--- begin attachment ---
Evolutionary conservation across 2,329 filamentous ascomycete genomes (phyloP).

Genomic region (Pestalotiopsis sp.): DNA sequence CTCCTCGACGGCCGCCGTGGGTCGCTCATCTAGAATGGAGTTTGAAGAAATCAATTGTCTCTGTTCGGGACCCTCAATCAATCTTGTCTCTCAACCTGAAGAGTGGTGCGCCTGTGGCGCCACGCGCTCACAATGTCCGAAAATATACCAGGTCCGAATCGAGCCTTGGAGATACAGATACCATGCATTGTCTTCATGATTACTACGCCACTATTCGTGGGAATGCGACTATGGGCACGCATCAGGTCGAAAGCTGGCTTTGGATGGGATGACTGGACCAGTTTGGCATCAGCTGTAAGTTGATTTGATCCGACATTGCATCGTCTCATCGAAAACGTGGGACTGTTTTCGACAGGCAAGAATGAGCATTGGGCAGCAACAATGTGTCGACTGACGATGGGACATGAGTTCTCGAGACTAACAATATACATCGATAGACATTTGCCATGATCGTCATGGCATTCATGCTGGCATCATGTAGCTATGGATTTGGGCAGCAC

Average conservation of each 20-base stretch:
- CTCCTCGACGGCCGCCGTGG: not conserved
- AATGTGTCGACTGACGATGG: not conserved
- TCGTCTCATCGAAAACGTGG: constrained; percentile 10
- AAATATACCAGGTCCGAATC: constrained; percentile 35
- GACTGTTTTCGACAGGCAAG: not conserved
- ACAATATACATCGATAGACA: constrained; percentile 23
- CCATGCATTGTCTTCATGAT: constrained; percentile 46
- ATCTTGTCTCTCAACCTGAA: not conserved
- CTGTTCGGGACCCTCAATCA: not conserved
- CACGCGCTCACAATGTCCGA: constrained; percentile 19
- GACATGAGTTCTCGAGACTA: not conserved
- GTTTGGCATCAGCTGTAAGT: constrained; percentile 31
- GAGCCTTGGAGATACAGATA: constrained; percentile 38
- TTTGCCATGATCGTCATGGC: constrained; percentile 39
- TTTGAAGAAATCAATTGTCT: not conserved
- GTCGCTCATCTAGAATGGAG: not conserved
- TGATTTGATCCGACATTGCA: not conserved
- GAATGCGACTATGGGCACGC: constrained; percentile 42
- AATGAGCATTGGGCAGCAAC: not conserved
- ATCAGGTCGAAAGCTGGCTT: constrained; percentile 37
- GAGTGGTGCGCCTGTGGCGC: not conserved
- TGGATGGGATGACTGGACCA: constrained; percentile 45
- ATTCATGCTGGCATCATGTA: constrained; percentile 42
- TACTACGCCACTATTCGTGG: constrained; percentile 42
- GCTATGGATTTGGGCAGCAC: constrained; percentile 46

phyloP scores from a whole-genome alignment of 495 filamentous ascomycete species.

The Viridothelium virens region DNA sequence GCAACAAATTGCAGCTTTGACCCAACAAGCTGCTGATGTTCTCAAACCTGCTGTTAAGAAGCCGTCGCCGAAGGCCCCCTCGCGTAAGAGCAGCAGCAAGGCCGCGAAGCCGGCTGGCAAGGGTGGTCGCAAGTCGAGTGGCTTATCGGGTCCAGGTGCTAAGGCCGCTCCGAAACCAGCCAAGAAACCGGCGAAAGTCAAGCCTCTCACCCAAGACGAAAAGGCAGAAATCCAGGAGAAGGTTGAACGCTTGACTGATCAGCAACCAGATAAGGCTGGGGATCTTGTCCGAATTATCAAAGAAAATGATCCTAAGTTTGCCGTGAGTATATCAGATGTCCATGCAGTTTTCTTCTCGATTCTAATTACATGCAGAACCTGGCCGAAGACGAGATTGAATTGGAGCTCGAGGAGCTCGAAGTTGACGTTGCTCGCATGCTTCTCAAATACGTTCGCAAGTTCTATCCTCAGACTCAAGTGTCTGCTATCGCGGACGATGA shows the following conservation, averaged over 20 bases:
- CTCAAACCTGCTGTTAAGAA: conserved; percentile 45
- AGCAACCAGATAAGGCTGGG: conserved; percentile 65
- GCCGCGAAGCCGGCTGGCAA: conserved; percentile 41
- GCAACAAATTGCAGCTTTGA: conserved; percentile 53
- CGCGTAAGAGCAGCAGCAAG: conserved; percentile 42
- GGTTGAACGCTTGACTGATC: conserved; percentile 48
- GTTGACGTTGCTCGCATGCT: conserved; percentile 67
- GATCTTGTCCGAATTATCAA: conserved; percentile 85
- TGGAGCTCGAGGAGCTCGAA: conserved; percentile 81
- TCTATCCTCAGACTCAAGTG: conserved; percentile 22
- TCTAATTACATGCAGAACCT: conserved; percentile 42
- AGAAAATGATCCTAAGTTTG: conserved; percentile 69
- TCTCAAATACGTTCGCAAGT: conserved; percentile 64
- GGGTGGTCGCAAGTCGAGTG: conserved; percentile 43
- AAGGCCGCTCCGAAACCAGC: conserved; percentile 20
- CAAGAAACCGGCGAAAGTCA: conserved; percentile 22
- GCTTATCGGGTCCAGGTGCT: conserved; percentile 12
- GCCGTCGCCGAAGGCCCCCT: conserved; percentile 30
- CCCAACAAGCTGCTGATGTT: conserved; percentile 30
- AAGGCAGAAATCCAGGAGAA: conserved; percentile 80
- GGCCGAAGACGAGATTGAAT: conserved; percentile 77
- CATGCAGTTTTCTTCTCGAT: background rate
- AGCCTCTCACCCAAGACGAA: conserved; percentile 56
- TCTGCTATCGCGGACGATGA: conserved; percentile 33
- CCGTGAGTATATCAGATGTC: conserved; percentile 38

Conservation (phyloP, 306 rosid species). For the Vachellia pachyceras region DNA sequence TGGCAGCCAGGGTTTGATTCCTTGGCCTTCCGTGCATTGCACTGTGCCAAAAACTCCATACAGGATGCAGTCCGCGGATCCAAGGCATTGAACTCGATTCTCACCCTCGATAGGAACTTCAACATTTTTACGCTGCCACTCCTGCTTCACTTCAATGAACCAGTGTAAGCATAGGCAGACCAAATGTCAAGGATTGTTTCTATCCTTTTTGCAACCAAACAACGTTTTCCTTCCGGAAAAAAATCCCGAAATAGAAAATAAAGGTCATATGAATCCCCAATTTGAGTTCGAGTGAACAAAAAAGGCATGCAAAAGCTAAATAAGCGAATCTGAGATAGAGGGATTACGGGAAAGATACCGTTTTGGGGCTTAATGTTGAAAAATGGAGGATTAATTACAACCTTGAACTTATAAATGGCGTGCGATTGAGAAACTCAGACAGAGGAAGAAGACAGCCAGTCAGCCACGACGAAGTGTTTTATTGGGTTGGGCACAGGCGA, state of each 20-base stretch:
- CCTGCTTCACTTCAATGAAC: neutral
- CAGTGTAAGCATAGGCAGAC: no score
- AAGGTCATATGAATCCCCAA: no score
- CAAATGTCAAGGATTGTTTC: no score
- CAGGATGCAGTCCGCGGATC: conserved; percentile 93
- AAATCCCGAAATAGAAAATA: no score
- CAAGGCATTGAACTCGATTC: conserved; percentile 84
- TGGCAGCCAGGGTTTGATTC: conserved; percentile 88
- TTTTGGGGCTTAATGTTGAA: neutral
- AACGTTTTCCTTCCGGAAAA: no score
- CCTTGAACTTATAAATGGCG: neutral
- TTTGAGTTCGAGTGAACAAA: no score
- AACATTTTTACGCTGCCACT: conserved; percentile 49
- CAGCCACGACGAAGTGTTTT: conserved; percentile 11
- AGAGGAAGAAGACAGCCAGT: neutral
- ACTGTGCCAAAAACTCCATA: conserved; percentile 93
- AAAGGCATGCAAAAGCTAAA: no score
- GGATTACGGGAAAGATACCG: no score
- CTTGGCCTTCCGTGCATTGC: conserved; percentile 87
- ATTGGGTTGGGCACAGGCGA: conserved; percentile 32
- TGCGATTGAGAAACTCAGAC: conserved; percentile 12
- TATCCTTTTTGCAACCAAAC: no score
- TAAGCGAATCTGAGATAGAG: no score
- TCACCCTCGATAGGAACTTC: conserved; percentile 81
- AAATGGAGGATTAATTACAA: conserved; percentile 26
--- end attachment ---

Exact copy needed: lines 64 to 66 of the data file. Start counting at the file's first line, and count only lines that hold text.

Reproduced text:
- TGGCAGCCAGGGTTTGATTC: conserved; percentile 88
- TTTTGGGGCTTAATGTTGAA: neutral
- AACGTTTTCCTTCCGGAAAA: no score